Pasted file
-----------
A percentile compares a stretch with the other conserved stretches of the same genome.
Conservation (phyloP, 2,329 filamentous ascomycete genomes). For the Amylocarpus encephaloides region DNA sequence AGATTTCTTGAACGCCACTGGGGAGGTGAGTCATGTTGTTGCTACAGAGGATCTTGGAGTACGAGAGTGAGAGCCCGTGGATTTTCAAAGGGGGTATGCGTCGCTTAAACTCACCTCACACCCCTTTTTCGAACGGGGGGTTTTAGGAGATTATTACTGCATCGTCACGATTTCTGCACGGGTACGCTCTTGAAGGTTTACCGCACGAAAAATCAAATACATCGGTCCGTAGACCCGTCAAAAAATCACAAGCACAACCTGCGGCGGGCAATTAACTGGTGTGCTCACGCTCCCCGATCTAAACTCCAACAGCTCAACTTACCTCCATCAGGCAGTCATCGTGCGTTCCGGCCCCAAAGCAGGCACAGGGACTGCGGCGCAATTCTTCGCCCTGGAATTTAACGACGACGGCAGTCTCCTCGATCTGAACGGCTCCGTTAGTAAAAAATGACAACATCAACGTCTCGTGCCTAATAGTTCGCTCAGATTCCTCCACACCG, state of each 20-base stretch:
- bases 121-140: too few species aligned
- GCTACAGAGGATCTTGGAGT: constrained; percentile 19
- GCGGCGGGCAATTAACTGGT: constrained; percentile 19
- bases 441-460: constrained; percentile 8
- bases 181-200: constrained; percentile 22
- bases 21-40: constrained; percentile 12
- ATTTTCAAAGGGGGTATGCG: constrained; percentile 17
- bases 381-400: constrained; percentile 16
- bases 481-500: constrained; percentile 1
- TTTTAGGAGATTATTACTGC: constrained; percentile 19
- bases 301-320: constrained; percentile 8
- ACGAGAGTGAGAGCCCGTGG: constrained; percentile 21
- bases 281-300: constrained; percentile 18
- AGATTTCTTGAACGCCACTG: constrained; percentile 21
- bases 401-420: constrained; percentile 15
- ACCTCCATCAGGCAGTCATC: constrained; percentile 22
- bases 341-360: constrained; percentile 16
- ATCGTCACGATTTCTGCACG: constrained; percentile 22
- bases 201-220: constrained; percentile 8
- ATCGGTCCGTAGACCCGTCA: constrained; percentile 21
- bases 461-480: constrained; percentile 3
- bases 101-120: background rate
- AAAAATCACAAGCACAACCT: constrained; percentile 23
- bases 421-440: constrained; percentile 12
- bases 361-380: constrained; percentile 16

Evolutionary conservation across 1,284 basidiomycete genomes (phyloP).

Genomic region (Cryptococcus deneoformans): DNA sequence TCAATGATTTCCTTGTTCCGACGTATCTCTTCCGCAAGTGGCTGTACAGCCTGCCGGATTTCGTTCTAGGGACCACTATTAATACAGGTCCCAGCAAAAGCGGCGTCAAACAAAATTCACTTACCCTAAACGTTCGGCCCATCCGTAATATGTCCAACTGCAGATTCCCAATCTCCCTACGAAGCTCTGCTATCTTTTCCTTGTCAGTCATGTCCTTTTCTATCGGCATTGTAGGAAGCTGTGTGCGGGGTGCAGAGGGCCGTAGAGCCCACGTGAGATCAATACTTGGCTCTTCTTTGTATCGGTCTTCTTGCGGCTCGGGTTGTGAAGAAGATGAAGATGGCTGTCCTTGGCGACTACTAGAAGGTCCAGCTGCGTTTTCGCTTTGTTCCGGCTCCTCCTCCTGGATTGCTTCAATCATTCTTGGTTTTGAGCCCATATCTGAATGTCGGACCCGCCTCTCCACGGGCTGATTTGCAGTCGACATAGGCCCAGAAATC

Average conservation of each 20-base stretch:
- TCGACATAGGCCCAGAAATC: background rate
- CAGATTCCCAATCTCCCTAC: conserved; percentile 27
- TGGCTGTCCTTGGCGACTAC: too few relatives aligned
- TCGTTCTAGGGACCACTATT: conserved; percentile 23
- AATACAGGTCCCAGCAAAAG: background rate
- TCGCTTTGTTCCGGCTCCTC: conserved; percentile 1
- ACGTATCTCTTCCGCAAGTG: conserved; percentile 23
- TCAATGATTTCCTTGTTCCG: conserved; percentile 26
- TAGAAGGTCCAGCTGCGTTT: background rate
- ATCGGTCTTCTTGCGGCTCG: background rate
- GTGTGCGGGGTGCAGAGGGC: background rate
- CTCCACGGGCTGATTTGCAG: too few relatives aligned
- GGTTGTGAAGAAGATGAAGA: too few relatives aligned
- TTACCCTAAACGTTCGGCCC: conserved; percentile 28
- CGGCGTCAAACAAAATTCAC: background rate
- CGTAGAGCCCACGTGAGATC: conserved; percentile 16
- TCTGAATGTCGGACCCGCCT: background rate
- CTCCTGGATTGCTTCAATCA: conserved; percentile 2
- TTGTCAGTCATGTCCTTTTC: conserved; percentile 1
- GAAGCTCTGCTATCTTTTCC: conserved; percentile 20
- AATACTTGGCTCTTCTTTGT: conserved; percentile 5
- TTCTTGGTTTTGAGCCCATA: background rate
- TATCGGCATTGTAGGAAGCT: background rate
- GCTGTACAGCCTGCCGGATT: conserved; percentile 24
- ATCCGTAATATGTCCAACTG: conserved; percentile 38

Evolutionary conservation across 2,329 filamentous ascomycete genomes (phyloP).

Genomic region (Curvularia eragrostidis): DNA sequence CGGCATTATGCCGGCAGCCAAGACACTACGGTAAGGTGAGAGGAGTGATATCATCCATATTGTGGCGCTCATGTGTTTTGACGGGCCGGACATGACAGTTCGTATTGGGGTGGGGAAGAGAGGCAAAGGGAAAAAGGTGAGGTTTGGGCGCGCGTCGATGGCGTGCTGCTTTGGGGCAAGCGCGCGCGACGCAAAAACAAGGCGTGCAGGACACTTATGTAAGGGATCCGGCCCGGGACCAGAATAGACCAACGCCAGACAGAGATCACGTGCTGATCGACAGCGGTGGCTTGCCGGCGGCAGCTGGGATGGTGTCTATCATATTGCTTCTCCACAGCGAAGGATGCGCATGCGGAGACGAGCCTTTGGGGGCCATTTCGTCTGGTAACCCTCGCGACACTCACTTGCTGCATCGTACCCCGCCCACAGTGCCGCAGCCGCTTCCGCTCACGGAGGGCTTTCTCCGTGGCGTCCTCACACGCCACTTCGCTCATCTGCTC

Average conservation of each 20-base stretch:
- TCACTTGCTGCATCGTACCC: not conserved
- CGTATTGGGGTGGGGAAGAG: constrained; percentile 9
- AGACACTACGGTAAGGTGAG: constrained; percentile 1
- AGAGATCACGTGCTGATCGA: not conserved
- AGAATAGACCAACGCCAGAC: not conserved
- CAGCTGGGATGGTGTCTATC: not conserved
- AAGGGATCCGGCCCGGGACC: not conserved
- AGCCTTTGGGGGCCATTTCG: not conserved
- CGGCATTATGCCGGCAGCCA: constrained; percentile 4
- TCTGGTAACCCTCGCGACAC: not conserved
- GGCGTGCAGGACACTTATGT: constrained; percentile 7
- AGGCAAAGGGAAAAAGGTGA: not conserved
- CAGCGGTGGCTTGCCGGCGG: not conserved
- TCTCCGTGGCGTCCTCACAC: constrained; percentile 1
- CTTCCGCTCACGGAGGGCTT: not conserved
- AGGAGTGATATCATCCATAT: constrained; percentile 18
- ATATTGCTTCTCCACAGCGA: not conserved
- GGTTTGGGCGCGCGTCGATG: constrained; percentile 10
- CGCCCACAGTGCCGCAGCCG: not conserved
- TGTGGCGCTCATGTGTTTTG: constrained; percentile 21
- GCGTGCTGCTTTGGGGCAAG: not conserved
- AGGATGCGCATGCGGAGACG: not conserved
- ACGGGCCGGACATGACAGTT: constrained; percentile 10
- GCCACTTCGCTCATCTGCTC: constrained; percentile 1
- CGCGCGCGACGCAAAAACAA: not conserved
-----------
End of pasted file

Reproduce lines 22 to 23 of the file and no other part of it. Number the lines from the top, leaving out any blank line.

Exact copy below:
- ATCGGTCCGTAGACCCGTCA: constrained; percentile 21
- bases 461-480: constrained; percentile 3